Happy ‘Bee-day’!

Happy ‘Bee-day’!

Bee facts

Did you know there are more than 250 species of bee living in the UK? They are responsible for pollinating over 66% of the world’s crop species and contribute to one third of the food we eat. Bees drink the sweet nectar of flowers, moving and transferring pollen as they go fertilising plants resulting in the production of fruits, vegetables and nuts. Without pollinators our supermarket shelves would look very different, for example, there would be no strawberries, tomatoes, potatoes or chocolate!

A number of factors, including habitat loss and diseases, have meant that bees are in trouble and action must be taken now to help them.

Bee Keeping at Stanwick Lakes

Over 10 years ago Rockingham Forest Trust started a bee conservation project to help the plight of the honey bee. The legacy of this project lives on and there are still four very healthy, active and strong, double brood hives (which means there are more in the colony) on site at Stanwick Lakes managed by a local bee keeper. Unfortunately, due to very poor spring weather there is no honey, but when we do have some we will sell it in the shop.

Managing Stanwick Lakes for Bees

A careful mowing schedule at Stanwick Lakes ensures there are always plenty of nectar sources for the bees. A third of the crops in the area rely on bees for pollination, so this is really important. There are also special areas in the hub area that have been planted with bees in mind, including the area outside the Visitor Centre and the Settlers Heritage Garden.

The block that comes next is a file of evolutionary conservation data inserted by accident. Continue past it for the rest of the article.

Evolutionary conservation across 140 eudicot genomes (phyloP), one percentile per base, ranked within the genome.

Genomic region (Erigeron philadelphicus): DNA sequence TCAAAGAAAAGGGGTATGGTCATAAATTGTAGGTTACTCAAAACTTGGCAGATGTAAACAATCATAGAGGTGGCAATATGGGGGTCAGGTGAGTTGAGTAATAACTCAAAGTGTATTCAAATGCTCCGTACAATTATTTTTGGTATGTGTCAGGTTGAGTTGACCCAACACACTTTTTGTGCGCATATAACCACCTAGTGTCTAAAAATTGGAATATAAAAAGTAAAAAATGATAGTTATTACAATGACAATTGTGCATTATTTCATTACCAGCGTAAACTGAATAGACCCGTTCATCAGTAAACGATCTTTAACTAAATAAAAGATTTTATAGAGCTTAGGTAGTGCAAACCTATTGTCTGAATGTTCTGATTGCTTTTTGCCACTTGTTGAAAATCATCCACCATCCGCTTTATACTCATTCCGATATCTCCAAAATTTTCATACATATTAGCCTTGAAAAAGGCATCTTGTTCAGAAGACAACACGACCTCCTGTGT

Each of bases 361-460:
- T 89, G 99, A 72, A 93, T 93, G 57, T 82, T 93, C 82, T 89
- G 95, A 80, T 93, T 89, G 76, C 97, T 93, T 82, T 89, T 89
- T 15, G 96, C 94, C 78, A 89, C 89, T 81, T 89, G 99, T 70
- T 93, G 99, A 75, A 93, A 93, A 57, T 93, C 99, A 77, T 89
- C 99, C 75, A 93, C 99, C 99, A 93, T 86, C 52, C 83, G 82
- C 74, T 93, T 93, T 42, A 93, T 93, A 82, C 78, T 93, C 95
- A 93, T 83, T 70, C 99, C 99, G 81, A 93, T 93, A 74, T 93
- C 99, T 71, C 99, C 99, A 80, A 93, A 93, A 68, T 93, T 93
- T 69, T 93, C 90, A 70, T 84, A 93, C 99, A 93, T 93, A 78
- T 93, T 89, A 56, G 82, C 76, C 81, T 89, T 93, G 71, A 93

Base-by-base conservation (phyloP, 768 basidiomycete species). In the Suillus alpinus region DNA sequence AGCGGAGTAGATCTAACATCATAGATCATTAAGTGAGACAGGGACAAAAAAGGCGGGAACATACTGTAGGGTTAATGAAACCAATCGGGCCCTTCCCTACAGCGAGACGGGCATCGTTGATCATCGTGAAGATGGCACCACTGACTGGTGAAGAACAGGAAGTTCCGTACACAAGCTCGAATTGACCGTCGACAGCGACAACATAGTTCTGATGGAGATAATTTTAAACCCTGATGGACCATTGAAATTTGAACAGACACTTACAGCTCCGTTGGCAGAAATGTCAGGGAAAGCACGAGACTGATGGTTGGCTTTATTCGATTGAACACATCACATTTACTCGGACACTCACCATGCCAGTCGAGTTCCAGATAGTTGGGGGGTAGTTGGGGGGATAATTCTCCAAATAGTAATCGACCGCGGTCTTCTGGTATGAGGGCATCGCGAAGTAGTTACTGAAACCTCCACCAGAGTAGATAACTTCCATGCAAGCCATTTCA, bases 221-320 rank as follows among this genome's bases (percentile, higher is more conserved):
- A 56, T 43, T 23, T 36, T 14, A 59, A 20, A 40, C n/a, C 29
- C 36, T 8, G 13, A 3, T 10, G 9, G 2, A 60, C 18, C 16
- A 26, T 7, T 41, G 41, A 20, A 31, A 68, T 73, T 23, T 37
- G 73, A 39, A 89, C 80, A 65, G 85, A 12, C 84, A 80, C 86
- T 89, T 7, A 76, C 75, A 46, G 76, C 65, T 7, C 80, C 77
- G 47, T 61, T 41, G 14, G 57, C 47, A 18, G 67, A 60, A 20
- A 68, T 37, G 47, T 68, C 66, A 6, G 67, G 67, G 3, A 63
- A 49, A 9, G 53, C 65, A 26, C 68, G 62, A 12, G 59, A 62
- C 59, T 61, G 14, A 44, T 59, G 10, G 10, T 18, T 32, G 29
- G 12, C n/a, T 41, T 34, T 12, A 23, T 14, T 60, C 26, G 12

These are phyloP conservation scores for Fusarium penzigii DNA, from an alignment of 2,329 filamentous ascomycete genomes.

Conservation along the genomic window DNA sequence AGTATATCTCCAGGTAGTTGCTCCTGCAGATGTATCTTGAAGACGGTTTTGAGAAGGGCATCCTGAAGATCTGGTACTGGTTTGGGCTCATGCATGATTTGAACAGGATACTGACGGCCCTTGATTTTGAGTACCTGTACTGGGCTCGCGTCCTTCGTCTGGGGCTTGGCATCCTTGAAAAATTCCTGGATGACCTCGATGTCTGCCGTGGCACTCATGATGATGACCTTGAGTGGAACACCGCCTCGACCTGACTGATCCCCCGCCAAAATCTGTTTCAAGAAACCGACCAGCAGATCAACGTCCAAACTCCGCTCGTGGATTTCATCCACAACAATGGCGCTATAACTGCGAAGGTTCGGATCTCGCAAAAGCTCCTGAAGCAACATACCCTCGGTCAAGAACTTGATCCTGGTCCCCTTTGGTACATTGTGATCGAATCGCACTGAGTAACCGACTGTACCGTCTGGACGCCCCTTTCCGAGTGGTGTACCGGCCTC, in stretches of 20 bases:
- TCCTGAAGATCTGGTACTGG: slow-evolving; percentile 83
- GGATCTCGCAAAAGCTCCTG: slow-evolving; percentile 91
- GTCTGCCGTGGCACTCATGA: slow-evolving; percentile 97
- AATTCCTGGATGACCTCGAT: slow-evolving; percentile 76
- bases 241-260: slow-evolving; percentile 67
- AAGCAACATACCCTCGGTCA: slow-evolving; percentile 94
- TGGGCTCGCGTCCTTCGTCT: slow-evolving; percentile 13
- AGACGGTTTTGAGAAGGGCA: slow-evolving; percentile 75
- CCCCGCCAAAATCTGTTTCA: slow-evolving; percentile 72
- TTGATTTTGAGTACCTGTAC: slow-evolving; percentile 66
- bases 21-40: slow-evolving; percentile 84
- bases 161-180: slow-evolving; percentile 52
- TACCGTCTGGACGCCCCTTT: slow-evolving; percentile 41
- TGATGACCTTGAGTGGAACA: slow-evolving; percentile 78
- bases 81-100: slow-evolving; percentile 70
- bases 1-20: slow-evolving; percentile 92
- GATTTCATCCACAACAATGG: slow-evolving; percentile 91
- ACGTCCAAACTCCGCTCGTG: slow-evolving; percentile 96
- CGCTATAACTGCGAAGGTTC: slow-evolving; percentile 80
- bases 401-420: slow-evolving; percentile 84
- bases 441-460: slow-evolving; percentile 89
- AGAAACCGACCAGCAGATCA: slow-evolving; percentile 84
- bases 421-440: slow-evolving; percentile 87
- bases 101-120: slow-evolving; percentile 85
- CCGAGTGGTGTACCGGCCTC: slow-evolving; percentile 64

Other pollinating insects, such as flies, beetles, moths and butterflies are also important and should not be overlooked. Get up close to the ones that make Stanwick Lakes their home by taking a stroll through paths have been mown recently through banks of nettles, grass and cow parsley and let us know what you spot!

How Can You help?

Plant a range of bee-friendly flowering plants in your garden so bees have access to nectar from March to October, for example, primrose, buddleia and marigolds. If it is possible, leave a section of your garden untended and buy or build an insect hotel to provide a home for bees and other insects. Look out for Bug Hotels in the shop in the Visitor Centre and ‘Seedboms’ which contain a nectar-rich wildflower seed mix loved by bees and other pollinating insects.

Buy sustainable, local honey as this will support honeybees in your local area and local beekeepers in their efforts. Also, there are less food miles with local honey as often it will have only travelled a few miles. You could even consider becoming a bee keeper and have a hive in your garden!